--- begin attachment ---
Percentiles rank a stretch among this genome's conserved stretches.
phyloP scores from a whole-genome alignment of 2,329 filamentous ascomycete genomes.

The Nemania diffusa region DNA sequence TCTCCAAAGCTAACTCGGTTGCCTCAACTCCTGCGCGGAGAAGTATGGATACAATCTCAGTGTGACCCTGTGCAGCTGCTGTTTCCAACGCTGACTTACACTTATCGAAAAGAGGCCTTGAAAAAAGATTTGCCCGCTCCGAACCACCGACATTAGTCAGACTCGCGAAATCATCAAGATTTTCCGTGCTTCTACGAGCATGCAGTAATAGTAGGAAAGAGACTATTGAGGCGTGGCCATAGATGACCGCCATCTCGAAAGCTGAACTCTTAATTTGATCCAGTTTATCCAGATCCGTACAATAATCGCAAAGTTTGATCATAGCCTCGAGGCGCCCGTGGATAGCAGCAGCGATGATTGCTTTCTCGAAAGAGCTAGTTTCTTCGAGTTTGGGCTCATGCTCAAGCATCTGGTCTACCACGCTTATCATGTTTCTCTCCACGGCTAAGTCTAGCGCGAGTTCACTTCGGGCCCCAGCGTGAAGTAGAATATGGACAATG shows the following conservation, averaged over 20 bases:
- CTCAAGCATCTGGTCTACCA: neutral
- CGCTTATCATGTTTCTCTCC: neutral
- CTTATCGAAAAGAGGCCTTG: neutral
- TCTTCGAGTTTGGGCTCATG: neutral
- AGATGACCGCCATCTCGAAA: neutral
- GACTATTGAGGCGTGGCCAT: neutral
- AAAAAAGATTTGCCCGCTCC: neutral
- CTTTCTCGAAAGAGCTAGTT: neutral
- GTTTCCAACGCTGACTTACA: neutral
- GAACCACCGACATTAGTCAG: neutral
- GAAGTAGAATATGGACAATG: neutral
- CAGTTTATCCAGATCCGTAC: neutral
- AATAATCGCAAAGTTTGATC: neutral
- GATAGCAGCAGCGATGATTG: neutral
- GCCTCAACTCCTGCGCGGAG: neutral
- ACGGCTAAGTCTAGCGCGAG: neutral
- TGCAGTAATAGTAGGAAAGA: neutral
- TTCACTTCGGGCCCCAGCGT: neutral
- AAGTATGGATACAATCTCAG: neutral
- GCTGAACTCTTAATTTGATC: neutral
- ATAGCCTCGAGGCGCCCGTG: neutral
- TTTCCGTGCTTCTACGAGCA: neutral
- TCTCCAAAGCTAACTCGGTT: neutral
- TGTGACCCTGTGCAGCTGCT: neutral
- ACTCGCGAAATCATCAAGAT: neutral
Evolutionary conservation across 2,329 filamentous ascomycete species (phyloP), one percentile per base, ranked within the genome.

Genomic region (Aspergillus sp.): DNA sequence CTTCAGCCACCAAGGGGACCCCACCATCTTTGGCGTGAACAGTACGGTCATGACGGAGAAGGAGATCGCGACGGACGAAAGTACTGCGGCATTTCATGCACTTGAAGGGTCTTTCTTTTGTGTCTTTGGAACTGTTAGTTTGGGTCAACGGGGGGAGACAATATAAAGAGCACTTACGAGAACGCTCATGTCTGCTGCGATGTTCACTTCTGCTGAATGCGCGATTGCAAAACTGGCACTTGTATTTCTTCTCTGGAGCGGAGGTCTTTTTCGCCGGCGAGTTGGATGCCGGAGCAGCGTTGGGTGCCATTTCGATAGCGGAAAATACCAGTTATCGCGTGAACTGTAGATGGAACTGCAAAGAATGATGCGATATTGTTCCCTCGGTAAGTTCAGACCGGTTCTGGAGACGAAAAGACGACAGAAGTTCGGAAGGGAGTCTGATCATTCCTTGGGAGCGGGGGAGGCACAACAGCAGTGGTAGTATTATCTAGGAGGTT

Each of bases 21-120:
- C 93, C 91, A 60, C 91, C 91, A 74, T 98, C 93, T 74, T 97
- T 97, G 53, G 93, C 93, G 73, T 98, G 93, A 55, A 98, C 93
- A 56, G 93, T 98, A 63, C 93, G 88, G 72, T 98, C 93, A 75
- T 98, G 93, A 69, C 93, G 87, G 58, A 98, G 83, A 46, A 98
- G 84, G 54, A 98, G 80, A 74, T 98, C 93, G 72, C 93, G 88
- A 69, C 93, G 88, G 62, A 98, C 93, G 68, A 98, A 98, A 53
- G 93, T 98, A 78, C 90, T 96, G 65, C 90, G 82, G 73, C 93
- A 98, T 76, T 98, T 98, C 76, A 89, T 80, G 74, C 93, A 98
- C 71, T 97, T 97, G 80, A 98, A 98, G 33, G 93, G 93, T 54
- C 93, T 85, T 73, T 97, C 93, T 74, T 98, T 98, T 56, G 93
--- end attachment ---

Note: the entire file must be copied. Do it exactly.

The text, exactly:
Percentiles rank a stretch among this genome's conserved stretches.
phyloP scores from a whole-genome alignment of 2,329 filamentous ascomycete genomes.

The Nemania diffusa region DNA sequence TCTCCAAAGCTAACTCGGTTGCCTCAACTCCTGCGCGGAGAAGTATGGATACAATCTCAGTGTGACCCTGTGCAGCTGCTGTTTCCAACGCTGACTTACACTTATCGAAAAGAGGCCTTGAAAAAAGATTTGCCCGCTCCGAACCACCGACATTAGTCAGACTCGCGAAATCATCAAGATTTTCCGTGCTTCTACGAGCATGCAGTAATAGTAGGAAAGAGACTATTGAGGCGTGGCCATAGATGACCGCCATCTCGAAAGCTGAACTCTTAATTTGATCCAGTTTATCCAGATCCGTACAATAATCGCAAAGTTTGATCATAGCCTCGAGGCGCCCGTGGATAGCAGCAGCGATGATTGCTTTCTCGAAAGAGCTAGTTTCTTCGAGTTTGGGCTCATGCTCAAGCATCTGGTCTACCACGCTTATCATGTTTCTCTCCACGGCTAAGTCTAGCGCGAGTTCACTTCGGGCCCCAGCGTGAAGTAGAATATGGACAATG shows the following conservation, averaged over 20 bases:
- CTCAAGCATCTGGTCTACCA: neutral
- CGCTTATCATGTTTCTCTCC: neutral
- CTTATCGAAAAGAGGCCTTG: neutral
- TCTTCGAGTTTGGGCTCATG: neutral
- AGATGACCGCCATCTCGAAA: neutral
- GACTATTGAGGCGTGGCCAT: neutral
- AAAAAAGATTTGCCCGCTCC: neutral
- CTTTCTCGAAAGAGCTAGTT: neutral
- GTTTCCAACGCTGACTTACA: neutral
- GAACCACCGACATTAGTCAG: neutral
- GAAGTAGAATATGGACAATG: neutral
- CAGTTTATCCAGATCCGTAC: neutral
- AATAATCGCAAAGTTTGATC: neutral
- GATAGCAGCAGCGATGATTG: neutral
- GCCTCAACTCCTGCGCGGAG: neutral
- ACGGCTAAGTCTAGCGCGAG: neutral
- TGCAGTAATAGTAGGAAAGA: neutral
- TTCACTTCGGGCCCCAGCGT: neutral
- AAGTATGGATACAATCTCAG: neutral
- GCTGAACTCTTAATTTGATC: neutral
- ATAGCCTCGAGGCGCCCGTG: neutral
- TTTCCGTGCTTCTACGAGCA: neutral
- TCTCCAAAGCTAACTCGGTT: neutral
- TGTGACCCTGTGCAGCTGCT: neutral
- ACTCGCGAAATCATCAAGAT: neutral
Evolutionary conservation across 2,329 filamentous ascomycete species (phyloP), one percentile per base, ranked within the genome.

Genomic region (Aspergillus sp.): DNA sequence CTTCAGCCACCAAGGGGACCCCACCATCTTTGGCGTGAACAGTACGGTCATGACGGAGAAGGAGATCGCGACGGACGAAAGTACTGCGGCATTTCATGCACTTGAAGGGTCTTTCTTTTGTGTCTTTGGAACTGTTAGTTTGGGTCAACGGGGGGAGACAATATAAAGAGCACTTACGAGAACGCTCATGTCTGCTGCGATGTTCACTTCTGCTGAATGCGCGATTGCAAAACTGGCACTTGTATTTCTTCTCTGGAGCGGAGGTCTTTTTCGCCGGCGAGTTGGATGCCGGAGCAGCGTTGGGTGCCATTTCGATAGCGGAAAATACCAGTTATCGCGTGAACTGTAGATGGAACTGCAAAGAATGATGCGATATTGTTCCCTCGGTAAGTTCAGACCGGTTCTGGAGACGAAAAGACGACAGAAGTTCGGAAGGGAGTCTGATCATTCCTTGGGAGCGGGGGAGGCACAACAGCAGTGGTAGTATTATCTAGGAGGTT

Each of bases 21-120:
- C 93, C 91, A 60, C 91, C 91, A 74, T 98, C 93, T 74, T 97
- T 97, G 53, G 93, C 93, G 73, T 98, G 93, A 55, A 98, C 93
- A 56, G 93, T 98, A 63, C 93, G 88, G 72, T 98, C 93, A 75
- T 98, G 93, A 69, C 93, G 87, G 58, A 98, G 83, A 46, A 98
- G 84, G 54, A 98, G 80, A 74, T 98, C 93, G 72, C 93, G 88
- A 69, C 93, G 88, G 62, A 98, C 93, G 68, A 98, A 98, A 53
- G 93, T 98, A 78, C 90, T 96, G 65, C 90, G 82, G 73, C 93
- A 98, T 76, T 98, T 98, C 76, A 89, T 80, G 74, C 93, A 98
- C 71, T 97, T 97, G 80, A 98, A 98, G 33, G 93, G 93, T 54
- C 93, T 85, T 73, T 97, C 93, T 74, T 98, T 98, T 56, G 93